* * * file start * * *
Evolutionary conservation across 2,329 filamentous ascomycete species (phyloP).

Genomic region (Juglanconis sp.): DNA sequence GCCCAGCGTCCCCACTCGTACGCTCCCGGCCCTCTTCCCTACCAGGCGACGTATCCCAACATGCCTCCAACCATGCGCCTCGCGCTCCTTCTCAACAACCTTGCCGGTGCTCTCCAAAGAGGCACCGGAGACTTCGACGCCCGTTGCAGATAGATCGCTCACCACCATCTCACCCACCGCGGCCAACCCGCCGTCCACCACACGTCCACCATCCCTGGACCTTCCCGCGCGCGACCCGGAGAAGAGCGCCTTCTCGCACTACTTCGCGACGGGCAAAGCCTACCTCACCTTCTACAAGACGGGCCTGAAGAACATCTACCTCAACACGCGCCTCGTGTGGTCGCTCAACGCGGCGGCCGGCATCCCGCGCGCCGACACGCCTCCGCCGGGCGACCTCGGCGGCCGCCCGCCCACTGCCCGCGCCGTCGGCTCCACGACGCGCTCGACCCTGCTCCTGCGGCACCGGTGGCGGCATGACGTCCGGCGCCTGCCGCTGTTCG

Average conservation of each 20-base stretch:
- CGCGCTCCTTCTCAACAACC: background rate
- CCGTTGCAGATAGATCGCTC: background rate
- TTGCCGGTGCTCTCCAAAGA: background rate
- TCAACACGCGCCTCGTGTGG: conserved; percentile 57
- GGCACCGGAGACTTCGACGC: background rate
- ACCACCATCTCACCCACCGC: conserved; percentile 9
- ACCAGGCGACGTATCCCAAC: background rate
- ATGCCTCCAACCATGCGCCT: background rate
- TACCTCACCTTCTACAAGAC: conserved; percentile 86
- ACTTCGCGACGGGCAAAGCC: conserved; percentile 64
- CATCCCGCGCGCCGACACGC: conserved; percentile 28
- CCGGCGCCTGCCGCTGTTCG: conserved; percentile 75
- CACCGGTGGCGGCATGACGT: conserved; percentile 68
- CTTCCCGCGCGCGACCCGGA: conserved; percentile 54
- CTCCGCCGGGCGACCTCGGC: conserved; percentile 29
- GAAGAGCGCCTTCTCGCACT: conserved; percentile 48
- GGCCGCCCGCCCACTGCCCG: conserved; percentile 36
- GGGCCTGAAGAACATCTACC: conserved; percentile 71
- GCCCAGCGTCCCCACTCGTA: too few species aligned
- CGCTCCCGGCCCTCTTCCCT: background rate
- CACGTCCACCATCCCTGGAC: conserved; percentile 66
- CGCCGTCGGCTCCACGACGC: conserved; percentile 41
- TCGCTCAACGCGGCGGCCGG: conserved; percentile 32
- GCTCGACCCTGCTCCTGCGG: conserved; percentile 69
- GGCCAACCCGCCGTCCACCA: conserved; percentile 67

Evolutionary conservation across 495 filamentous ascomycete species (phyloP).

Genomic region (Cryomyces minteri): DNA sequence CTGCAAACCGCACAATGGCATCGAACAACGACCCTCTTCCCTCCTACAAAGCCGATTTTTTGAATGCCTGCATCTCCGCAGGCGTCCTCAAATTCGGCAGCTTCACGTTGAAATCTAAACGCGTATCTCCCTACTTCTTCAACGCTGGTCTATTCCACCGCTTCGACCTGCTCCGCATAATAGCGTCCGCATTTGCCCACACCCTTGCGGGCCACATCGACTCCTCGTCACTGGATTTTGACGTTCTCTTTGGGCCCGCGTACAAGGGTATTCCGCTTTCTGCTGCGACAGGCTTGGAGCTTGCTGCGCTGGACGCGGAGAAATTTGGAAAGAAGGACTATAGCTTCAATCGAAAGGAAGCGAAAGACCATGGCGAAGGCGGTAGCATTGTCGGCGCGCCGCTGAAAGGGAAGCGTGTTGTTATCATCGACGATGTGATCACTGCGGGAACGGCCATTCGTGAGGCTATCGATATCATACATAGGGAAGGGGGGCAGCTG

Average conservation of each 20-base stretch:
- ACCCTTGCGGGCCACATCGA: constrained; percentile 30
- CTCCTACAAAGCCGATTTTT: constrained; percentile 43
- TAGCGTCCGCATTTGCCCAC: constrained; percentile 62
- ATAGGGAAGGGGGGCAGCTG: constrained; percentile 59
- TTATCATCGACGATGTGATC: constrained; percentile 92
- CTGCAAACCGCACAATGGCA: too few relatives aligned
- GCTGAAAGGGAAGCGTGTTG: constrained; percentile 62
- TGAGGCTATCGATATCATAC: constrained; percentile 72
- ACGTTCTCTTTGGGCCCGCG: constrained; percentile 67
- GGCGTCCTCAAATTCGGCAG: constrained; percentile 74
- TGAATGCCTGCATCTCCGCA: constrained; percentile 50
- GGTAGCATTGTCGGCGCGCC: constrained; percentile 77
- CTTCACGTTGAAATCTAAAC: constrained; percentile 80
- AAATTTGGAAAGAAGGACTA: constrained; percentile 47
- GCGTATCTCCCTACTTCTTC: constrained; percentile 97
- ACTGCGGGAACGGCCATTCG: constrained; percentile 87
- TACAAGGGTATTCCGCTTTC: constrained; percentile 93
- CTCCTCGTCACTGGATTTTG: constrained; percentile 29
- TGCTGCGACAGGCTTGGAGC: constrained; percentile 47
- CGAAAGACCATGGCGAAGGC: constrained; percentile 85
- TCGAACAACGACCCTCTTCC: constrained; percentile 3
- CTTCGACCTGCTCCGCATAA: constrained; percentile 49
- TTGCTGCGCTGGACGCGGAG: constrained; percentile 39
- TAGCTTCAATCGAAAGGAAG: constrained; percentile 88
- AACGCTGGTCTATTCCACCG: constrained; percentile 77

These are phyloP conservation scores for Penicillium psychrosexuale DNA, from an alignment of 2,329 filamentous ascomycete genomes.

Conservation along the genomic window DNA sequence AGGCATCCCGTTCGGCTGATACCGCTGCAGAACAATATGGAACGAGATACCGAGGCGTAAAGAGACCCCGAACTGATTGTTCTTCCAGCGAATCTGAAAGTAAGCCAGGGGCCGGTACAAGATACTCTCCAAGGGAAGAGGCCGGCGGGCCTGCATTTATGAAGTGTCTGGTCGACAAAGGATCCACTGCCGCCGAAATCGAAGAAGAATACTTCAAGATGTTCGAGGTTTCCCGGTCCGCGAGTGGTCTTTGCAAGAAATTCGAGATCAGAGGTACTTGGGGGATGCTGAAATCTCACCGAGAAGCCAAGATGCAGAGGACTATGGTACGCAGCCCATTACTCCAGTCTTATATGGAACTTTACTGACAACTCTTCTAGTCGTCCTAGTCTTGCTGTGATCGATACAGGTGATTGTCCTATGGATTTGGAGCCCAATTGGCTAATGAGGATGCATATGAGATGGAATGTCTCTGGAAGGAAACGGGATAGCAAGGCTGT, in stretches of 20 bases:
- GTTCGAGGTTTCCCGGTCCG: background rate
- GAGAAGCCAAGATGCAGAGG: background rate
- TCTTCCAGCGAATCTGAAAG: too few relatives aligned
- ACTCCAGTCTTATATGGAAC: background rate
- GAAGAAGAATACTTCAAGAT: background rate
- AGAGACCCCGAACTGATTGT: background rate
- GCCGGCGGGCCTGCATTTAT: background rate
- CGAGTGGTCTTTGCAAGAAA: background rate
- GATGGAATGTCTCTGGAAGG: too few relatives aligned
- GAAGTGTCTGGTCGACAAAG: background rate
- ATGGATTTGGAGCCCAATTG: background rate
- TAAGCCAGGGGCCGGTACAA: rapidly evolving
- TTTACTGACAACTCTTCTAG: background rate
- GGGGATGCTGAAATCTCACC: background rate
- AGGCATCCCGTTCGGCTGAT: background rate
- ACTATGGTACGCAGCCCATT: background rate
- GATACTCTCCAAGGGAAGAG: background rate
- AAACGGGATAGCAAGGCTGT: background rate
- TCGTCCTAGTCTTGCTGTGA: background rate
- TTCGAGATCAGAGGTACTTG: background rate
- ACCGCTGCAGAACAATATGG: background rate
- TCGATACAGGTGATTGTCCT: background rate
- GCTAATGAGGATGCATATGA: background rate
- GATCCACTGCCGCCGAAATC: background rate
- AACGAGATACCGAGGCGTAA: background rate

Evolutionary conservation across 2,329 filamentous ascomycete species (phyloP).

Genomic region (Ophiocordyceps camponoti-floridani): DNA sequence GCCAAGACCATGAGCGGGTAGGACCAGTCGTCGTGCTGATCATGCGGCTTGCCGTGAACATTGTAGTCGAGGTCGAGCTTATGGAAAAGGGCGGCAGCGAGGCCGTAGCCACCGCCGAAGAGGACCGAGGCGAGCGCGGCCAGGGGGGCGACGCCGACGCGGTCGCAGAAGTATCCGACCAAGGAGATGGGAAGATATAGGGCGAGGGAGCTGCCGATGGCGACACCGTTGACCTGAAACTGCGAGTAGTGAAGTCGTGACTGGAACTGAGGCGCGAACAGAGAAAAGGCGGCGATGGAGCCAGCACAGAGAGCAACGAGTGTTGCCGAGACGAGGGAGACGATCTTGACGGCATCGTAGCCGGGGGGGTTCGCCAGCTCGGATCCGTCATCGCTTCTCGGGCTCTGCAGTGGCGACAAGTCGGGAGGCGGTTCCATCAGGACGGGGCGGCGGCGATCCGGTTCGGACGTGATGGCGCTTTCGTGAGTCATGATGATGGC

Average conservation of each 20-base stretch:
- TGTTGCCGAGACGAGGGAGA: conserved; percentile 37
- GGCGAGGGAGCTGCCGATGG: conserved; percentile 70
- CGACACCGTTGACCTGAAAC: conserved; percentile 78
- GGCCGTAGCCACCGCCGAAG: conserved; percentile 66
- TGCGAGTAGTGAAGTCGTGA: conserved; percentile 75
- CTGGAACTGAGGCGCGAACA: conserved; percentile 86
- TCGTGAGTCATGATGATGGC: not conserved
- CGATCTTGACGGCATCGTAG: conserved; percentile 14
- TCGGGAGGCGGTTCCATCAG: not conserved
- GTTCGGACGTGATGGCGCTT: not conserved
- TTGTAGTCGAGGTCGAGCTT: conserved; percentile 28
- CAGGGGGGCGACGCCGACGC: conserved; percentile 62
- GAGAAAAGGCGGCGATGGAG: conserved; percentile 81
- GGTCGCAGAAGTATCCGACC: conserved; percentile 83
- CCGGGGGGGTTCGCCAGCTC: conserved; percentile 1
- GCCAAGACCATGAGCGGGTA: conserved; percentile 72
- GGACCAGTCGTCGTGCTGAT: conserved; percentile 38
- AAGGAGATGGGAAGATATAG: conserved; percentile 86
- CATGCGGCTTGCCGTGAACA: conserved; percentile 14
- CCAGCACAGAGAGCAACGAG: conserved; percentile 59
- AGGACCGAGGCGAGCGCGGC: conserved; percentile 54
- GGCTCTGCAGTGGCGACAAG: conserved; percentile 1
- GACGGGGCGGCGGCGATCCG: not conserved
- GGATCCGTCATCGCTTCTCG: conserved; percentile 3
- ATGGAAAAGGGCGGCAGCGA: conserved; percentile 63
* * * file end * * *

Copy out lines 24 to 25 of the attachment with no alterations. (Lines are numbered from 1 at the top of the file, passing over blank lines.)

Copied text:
- CACGTCCACCATCCCTGGAC: conserved; percentile 66
- CGCCGTCGGCTCCACGACGC: conserved; percentile 41